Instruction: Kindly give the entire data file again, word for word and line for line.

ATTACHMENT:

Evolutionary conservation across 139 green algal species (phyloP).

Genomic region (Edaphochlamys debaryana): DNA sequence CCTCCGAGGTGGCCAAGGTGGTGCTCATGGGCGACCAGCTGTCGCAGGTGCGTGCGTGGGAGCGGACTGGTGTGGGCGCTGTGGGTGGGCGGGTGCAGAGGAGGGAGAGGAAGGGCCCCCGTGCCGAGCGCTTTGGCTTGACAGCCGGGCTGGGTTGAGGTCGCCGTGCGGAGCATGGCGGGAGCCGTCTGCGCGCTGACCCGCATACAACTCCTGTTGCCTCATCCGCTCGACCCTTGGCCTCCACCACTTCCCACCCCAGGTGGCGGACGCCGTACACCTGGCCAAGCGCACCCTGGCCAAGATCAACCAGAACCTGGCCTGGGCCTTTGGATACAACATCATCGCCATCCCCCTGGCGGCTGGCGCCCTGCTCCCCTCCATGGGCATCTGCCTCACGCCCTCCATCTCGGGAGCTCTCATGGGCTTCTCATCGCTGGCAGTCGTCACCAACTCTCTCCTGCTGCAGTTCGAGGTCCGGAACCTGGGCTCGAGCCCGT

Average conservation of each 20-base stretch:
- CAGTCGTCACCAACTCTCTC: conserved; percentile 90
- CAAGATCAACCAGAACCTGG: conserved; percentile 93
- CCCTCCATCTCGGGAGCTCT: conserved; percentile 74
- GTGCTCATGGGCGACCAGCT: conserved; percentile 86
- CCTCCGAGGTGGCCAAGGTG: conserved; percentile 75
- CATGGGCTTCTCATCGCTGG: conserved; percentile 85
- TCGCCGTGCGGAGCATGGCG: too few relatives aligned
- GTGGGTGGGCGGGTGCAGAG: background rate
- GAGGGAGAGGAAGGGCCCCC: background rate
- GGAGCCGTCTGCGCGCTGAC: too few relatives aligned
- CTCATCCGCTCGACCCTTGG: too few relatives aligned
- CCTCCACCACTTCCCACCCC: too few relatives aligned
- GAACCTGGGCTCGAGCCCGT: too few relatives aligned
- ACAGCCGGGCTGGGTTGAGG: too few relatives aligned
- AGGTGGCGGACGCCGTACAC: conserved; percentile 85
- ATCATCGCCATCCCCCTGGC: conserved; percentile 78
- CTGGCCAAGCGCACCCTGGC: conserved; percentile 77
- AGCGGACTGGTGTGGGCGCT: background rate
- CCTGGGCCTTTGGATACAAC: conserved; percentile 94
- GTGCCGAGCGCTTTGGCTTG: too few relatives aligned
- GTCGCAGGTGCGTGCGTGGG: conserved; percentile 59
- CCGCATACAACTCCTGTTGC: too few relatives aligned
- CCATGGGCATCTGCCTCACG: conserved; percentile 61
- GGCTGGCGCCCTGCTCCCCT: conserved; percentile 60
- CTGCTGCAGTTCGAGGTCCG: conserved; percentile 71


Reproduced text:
Evolutionary conservation across 139 green algal species (phyloP).

Genomic region (Edaphochlamys debaryana): DNA sequence CCTCCGAGGTGGCCAAGGTGGTGCTCATGGGCGACCAGCTGTCGCAGGTGCGTGCGTGGGAGCGGACTGGTGTGGGCGCTGTGGGTGGGCGGGTGCAGAGGAGGGAGAGGAAGGGCCCCCGTGCCGAGCGCTTTGGCTTGACAGCCGGGCTGGGTTGAGGTCGCCGTGCGGAGCATGGCGGGAGCCGTCTGCGCGCTGACCCGCATACAACTCCTGTTGCCTCATCCGCTCGACCCTTGGCCTCCACCACTTCCCACCCCAGGTGGCGGACGCCGTACACCTGGCCAAGCGCACCCTGGCCAAGATCAACCAGAACCTGGCCTGGGCCTTTGGATACAACATCATCGCCATCCCCCTGGCGGCTGGCGCCCTGCTCCCCTCCATGGGCATCTGCCTCACGCCCTCCATCTCGGGAGCTCTCATGGGCTTCTCATCGCTGGCAGTCGTCACCAACTCTCTCCTGCTGCAGTTCGAGGTCCGGAACCTGGGCTCGAGCCCGT

Average conservation of each 20-base stretch:
- CAGTCGTCACCAACTCTCTC: conserved; percentile 90
- CAAGATCAACCAGAACCTGG: conserved; percentile 93
- CCCTCCATCTCGGGAGCTCT: conserved; percentile 74
- GTGCTCATGGGCGACCAGCT: conserved; percentile 86
- CCTCCGAGGTGGCCAAGGTG: conserved; percentile 75
- CATGGGCTTCTCATCGCTGG: conserved; percentile 85
- TCGCCGTGCGGAGCATGGCG: too few relatives aligned
- GTGGGTGGGCGGGTGCAGAG: background rate
- GAGGGAGAGGAAGGGCCCCC: background rate
- GGAGCCGTCTGCGCGCTGAC: too few relatives aligned
- CTCATCCGCTCGACCCTTGG: too few relatives aligned
- CCTCCACCACTTCCCACCCC: too few relatives aligned
- GAACCTGGGCTCGAGCCCGT: too few relatives aligned
- ACAGCCGGGCTGGGTTGAGG: too few relatives aligned
- AGGTGGCGGACGCCGTACAC: conserved; percentile 85
- ATCATCGCCATCCCCCTGGC: conserved; percentile 78
- CTGGCCAAGCGCACCCTGGC: conserved; percentile 77
- AGCGGACTGGTGTGGGCGCT: background rate
- CCTGGGCCTTTGGATACAAC: conserved; percentile 94
- GTGCCGAGCGCTTTGGCTTG: too few relatives aligned
- GTCGCAGGTGCGTGCGTGGG: conserved; percentile 59
- CCGCATACAACTCCTGTTGC: too few relatives aligned
- CCATGGGCATCTGCCTCACG: conserved; percentile 61
- GGCTGGCGCCCTGCTCCCCT: conserved; percentile 60
- CTGCTGCAGTTCGAGGTCCG: conserved; percentile 71